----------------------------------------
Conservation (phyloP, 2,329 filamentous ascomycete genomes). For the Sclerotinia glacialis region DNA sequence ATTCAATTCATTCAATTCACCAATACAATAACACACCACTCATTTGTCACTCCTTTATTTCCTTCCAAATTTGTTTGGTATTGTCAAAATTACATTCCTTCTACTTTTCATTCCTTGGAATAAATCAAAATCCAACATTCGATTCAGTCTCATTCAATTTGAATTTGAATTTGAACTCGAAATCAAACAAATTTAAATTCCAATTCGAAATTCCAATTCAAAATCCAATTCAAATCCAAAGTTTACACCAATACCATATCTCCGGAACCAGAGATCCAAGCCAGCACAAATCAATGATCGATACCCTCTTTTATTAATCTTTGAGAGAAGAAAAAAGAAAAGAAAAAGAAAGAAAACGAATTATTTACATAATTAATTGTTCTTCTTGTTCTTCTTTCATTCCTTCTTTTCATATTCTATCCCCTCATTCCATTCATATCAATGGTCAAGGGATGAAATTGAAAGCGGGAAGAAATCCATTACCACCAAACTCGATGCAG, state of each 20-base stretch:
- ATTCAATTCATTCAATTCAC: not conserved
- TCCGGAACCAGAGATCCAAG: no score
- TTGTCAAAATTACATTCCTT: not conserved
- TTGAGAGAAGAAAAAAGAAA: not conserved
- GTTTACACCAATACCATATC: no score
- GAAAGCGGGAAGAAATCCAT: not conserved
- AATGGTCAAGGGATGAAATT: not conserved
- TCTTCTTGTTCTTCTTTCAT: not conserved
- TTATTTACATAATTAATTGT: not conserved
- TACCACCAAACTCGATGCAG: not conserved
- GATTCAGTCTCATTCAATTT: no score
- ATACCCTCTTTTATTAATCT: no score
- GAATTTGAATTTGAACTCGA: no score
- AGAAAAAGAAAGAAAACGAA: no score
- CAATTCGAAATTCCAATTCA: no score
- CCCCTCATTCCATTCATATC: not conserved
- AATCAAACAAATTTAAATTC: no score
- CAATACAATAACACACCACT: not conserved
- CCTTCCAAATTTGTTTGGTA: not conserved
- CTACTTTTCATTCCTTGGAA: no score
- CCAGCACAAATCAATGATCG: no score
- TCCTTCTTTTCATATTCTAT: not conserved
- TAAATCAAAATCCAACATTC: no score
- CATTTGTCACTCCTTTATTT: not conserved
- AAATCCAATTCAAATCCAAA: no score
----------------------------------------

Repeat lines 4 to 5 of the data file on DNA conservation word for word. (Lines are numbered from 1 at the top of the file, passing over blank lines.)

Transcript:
- TTGTCAAAATTACATTCCTT: not conserved
- TTGAGAGAAGAAAAAAGAAA: not conserved